If you do think you will have a lot of turning forces, an alternative would be to drill thorough the bench and mount 'T' nuts on the underside. Have thick mounting boards (for your tools) with corresponding holes cut in them so that this/these board(s) can be bolted directly to the bench using the 'T' nuts.
There is a video here https://www.youtube.com/watch?v=Jv198iunlLg (https://www.youtube.com/watch?v=Jv198iunlLg)
Title: Re: Vice
Post by: RST on September 02, 2019, 04:33:28 PM
Surely the whole point of a vice is that it's firmly fixed? Using cramps to hold a vice down seems a little counter intuitive. But if it works for you. If you can position it where you can get underside I'd personally just bolt it with wing nuts.  Seems as much hassle. I'd be worried about T nuts working loose. But maybe not. 99 ways to skin a cat as they say. And yes a set of soft covers for the jaws is entirely sensible for softer materials. Be it rubber, or you can use wood or cut from uPVC or nylon like chopping boards if you can fix it ok. If you're cutting chunky ferrous metal stock you would remove them.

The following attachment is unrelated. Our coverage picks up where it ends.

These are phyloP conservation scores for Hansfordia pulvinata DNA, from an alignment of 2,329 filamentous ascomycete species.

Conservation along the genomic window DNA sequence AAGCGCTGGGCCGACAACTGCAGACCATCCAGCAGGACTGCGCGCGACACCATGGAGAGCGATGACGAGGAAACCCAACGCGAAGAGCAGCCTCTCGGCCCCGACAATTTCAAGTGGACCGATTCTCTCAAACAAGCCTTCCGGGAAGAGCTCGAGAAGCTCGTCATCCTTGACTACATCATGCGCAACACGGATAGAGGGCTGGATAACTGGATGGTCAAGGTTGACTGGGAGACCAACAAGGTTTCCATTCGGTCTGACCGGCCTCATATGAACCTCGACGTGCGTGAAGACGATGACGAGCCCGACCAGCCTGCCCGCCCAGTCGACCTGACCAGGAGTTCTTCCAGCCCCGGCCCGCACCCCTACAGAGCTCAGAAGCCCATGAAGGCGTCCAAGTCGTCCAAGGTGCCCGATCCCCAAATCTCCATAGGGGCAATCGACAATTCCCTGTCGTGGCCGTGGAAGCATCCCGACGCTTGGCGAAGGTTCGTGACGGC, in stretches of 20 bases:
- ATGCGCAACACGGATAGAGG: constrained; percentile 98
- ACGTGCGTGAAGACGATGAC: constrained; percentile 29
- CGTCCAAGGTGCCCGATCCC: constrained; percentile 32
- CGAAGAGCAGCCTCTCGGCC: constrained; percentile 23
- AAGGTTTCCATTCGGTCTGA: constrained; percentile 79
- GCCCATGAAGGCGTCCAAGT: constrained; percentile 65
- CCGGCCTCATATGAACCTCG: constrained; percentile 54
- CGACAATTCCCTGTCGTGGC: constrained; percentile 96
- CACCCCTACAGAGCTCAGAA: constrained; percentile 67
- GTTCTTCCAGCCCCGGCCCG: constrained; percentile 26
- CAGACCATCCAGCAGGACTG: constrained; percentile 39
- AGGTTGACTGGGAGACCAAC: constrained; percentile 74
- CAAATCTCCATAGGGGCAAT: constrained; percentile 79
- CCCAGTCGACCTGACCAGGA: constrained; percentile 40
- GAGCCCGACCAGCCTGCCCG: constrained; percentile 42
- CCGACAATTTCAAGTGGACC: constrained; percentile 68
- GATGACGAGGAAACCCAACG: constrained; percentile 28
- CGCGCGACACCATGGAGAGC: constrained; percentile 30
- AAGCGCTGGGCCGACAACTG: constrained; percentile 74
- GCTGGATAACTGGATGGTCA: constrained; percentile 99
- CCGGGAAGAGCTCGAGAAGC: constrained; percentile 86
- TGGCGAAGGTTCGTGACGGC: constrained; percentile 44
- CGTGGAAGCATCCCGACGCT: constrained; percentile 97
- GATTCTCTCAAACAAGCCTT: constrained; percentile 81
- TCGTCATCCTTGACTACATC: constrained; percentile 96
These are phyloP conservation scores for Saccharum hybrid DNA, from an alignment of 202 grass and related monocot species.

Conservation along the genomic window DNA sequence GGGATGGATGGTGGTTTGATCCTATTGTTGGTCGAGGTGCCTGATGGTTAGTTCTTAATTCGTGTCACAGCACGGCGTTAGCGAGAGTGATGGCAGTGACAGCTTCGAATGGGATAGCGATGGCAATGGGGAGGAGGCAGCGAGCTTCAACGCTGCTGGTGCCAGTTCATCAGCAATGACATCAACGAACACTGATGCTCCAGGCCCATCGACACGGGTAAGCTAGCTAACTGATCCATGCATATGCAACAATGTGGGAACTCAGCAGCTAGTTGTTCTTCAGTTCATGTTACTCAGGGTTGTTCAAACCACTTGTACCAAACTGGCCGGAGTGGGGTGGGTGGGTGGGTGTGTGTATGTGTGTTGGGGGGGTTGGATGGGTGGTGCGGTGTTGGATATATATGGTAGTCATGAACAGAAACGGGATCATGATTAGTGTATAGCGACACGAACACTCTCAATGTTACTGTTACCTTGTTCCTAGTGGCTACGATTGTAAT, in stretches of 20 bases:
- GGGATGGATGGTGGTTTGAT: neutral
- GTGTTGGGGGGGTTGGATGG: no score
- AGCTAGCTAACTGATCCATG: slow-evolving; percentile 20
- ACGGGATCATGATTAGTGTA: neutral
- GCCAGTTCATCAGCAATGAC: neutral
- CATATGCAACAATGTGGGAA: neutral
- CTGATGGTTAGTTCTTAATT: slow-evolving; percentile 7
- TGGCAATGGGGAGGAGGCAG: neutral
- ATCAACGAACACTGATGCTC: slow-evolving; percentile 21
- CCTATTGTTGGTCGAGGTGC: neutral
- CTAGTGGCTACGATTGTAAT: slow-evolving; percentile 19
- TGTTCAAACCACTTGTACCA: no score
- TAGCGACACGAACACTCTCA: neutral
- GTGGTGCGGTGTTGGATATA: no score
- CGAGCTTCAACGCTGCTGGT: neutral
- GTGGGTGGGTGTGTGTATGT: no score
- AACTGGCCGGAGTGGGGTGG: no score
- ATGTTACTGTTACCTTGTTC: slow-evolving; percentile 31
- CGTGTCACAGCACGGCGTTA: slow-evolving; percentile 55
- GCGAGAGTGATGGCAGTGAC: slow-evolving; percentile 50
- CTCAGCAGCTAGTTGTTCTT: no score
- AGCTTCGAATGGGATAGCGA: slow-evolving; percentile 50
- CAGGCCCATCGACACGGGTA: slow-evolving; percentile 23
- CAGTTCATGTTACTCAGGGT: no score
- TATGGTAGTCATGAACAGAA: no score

Title: Re: Vice
Post by: tigertiger on September 02, 2019, 04:51:15 PM
It all depends on what you are going to do with the vice really. If I was going to be bending metal bar, I would definitely have the vice fixed solidly to a strong heavy, possibly even fixed, base. However, I only use my Stanley bench top vice for holding pieces of metal whilst cutting them, and so clamps are more than enough for that. I have woodworking vices built into my bench, I have the swivel type mini vice shown in the original post, and I also have a number of hand held vices. Horses for courses really.

If my hobby included more metal work and engineering I would certainly have a large vice permanently fixed to an engineering bench.
Title: Re: Vice
Post by: Mark T on September 02, 2019, 07:13:42 PM
Iíve been using this for a few years now


https://www.screwfix.com/p/stanley-hobby-vice-3-75mm-/8757J?tc=VT2&ds_kid=92700046069883220&gclsrc=aw.ds&ds_rl=1241687&ds_rl=1245250&ds_rl=1244066&gclid=EAIaIQobChMIrYylv96y5AIVC7DtCh3WqwPIEAQYASABEgImCPD_BwE[/font]

Best small vice Iíve ever owned[/font]
Title: Re: Vice
Post by: grendel on September 02, 2019, 07:36:48 PM